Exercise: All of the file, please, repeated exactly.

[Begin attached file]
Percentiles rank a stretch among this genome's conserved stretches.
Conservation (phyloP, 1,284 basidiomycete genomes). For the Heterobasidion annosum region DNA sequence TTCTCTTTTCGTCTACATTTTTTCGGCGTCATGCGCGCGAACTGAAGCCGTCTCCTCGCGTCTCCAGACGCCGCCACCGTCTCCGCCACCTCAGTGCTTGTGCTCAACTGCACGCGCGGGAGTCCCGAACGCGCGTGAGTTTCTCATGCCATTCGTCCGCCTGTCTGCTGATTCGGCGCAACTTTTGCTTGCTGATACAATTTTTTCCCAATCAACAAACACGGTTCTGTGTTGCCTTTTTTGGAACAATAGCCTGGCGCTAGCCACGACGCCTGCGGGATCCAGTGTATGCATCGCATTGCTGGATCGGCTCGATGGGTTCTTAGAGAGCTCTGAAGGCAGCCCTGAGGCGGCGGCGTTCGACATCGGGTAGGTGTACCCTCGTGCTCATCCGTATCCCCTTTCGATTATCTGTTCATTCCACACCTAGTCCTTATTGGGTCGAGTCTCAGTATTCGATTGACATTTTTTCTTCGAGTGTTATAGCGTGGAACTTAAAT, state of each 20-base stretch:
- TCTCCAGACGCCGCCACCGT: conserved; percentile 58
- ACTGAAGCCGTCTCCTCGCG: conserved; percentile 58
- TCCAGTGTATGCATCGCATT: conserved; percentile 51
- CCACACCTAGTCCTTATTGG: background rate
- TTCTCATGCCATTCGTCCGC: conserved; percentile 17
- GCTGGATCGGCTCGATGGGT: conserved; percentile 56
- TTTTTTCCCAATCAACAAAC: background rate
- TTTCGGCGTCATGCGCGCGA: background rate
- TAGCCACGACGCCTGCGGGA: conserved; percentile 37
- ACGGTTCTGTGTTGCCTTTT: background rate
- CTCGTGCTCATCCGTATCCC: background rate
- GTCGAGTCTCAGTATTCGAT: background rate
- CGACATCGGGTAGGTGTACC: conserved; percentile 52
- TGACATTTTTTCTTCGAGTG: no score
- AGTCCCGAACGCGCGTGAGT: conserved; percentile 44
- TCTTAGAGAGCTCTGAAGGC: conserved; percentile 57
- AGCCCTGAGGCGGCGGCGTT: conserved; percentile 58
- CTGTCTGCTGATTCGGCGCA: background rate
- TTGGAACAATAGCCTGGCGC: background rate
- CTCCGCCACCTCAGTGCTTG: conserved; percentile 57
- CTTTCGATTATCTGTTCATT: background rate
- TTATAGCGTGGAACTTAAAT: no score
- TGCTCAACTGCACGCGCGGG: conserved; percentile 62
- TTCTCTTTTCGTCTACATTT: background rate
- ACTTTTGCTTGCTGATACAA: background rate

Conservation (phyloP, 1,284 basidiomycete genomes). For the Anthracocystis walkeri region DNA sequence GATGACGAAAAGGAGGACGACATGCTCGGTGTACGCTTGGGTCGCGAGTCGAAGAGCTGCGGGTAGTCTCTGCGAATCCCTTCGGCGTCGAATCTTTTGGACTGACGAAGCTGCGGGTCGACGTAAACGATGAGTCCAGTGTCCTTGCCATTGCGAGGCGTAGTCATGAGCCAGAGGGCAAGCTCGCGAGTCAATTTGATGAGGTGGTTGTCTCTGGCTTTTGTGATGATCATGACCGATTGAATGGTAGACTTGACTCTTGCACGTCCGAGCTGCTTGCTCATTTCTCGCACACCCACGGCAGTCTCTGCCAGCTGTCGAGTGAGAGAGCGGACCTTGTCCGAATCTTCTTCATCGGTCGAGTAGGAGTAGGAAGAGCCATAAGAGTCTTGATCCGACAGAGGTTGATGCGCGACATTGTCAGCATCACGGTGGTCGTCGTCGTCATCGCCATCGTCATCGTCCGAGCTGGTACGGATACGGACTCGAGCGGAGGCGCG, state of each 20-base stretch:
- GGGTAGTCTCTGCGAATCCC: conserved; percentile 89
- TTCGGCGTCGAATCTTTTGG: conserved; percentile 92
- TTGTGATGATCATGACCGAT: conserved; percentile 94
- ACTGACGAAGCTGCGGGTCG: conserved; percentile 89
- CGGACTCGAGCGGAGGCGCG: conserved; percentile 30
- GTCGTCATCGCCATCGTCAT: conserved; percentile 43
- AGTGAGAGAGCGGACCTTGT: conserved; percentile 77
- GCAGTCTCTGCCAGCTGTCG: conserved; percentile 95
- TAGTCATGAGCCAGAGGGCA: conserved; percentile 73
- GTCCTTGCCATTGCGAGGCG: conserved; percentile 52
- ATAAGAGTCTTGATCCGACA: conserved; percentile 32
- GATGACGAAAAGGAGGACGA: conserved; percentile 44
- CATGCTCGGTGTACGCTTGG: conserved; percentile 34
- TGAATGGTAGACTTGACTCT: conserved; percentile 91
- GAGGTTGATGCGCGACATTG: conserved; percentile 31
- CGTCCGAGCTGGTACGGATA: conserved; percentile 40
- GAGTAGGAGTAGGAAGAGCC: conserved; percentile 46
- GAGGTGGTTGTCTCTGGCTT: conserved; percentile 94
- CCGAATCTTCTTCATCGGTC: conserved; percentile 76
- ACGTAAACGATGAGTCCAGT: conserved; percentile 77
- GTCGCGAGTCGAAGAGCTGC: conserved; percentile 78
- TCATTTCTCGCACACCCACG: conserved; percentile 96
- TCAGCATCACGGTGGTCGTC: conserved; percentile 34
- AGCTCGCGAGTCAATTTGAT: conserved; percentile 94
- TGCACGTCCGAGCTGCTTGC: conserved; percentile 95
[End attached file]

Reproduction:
Percentiles rank a stretch among this genome's conserved stretches.
Conservation (phyloP, 1,284 basidiomycete genomes). For the Heterobasidion annosum region DNA sequence TTCTCTTTTCGTCTACATTTTTTCGGCGTCATGCGCGCGAACTGAAGCCGTCTCCTCGCGTCTCCAGACGCCGCCACCGTCTCCGCCACCTCAGTGCTTGTGCTCAACTGCACGCGCGGGAGTCCCGAACGCGCGTGAGTTTCTCATGCCATTCGTCCGCCTGTCTGCTGATTCGGCGCAACTTTTGCTTGCTGATACAATTTTTTCCCAATCAACAAACACGGTTCTGTGTTGCCTTTTTTGGAACAATAGCCTGGCGCTAGCCACGACGCCTGCGGGATCCAGTGTATGCATCGCATTGCTGGATCGGCTCGATGGGTTCTTAGAGAGCTCTGAAGGCAGCCCTGAGGCGGCGGCGTTCGACATCGGGTAGGTGTACCCTCGTGCTCATCCGTATCCCCTTTCGATTATCTGTTCATTCCACACCTAGTCCTTATTGGGTCGAGTCTCAGTATTCGATTGACATTTTTTCTTCGAGTGTTATAGCGTGGAACTTAAAT, state of each 20-base stretch:
- TCTCCAGACGCCGCCACCGT: conserved; percentile 58
- ACTGAAGCCGTCTCCTCGCG: conserved; percentile 58
- TCCAGTGTATGCATCGCATT: conserved; percentile 51
- CCACACCTAGTCCTTATTGG: background rate
- TTCTCATGCCATTCGTCCGC: conserved; percentile 17
- GCTGGATCGGCTCGATGGGT: conserved; percentile 56
- TTTTTTCCCAATCAACAAAC: background rate
- TTTCGGCGTCATGCGCGCGA: background rate
- TAGCCACGACGCCTGCGGGA: conserved; percentile 37
- ACGGTTCTGTGTTGCCTTTT: background rate
- CTCGTGCTCATCCGTATCCC: background rate
- GTCGAGTCTCAGTATTCGAT: background rate
- CGACATCGGGTAGGTGTACC: conserved; percentile 52
- TGACATTTTTTCTTCGAGTG: no score
- AGTCCCGAACGCGCGTGAGT: conserved; percentile 44
- TCTTAGAGAGCTCTGAAGGC: conserved; percentile 57
- AGCCCTGAGGCGGCGGCGTT: conserved; percentile 58
- CTGTCTGCTGATTCGGCGCA: background rate
- TTGGAACAATAGCCTGGCGC: background rate
- CTCCGCCACCTCAGTGCTTG: conserved; percentile 57
- CTTTCGATTATCTGTTCATT: background rate
- TTATAGCGTGGAACTTAAAT: no score
- TGCTCAACTGCACGCGCGGG: conserved; percentile 62
- TTCTCTTTTCGTCTACATTT: background rate
- ACTTTTGCTTGCTGATACAA: background rate

Conservation (phyloP, 1,284 basidiomycete genomes). For the Anthracocystis walkeri region DNA sequence GATGACGAAAAGGAGGACGACATGCTCGGTGTACGCTTGGGTCGCGAGTCGAAGAGCTGCGGGTAGTCTCTGCGAATCCCTTCGGCGTCGAATCTTTTGGACTGACGAAGCTGCGGGTCGACGTAAACGATGAGTCCAGTGTCCTTGCCATTGCGAGGCGTAGTCATGAGCCAGAGGGCAAGCTCGCGAGTCAATTTGATGAGGTGGTTGTCTCTGGCTTTTGTGATGATCATGACCGATTGAATGGTAGACTTGACTCTTGCACGTCCGAGCTGCTTGCTCATTTCTCGCACACCCACGGCAGTCTCTGCCAGCTGTCGAGTGAGAGAGCGGACCTTGTCCGAATCTTCTTCATCGGTCGAGTAGGAGTAGGAAGAGCCATAAGAGTCTTGATCCGACAGAGGTTGATGCGCGACATTGTCAGCATCACGGTGGTCGTCGTCGTCATCGCCATCGTCATCGTCCGAGCTGGTACGGATACGGACTCGAGCGGAGGCGCG, state of each 20-base stretch:
- GGGTAGTCTCTGCGAATCCC: conserved; percentile 89
- TTCGGCGTCGAATCTTTTGG: conserved; percentile 92
- TTGTGATGATCATGACCGAT: conserved; percentile 94
- ACTGACGAAGCTGCGGGTCG: conserved; percentile 89
- CGGACTCGAGCGGAGGCGCG: conserved; percentile 30
- GTCGTCATCGCCATCGTCAT: conserved; percentile 43
- AGTGAGAGAGCGGACCTTGT: conserved; percentile 77
- GCAGTCTCTGCCAGCTGTCG: conserved; percentile 95
- TAGTCATGAGCCAGAGGGCA: conserved; percentile 73
- GTCCTTGCCATTGCGAGGCG: conserved; percentile 52
- ATAAGAGTCTTGATCCGACA: conserved; percentile 32
- GATGACGAAAAGGAGGACGA: conserved; percentile 44
- CATGCTCGGTGTACGCTTGG: conserved; percentile 34
- TGAATGGTAGACTTGACTCT: conserved; percentile 91
- GAGGTTGATGCGCGACATTG: conserved; percentile 31
- CGTCCGAGCTGGTACGGATA: conserved; percentile 40
- GAGTAGGAGTAGGAAGAGCC: conserved; percentile 46
- GAGGTGGTTGTCTCTGGCTT: conserved; percentile 94
- CCGAATCTTCTTCATCGGTC: conserved; percentile 76
- ACGTAAACGATGAGTCCAGT: conserved; percentile 77
- GTCGCGAGTCGAAGAGCTGC: conserved; percentile 78
- TCATTTCTCGCACACCCACG: conserved; percentile 96
- TCAGCATCACGGTGGTCGTC: conserved; percentile 34
- AGCTCGCGAGTCAATTTGAT: conserved; percentile 94
- TGCACGTCCGAGCTGCTTGC: conserved; percentile 95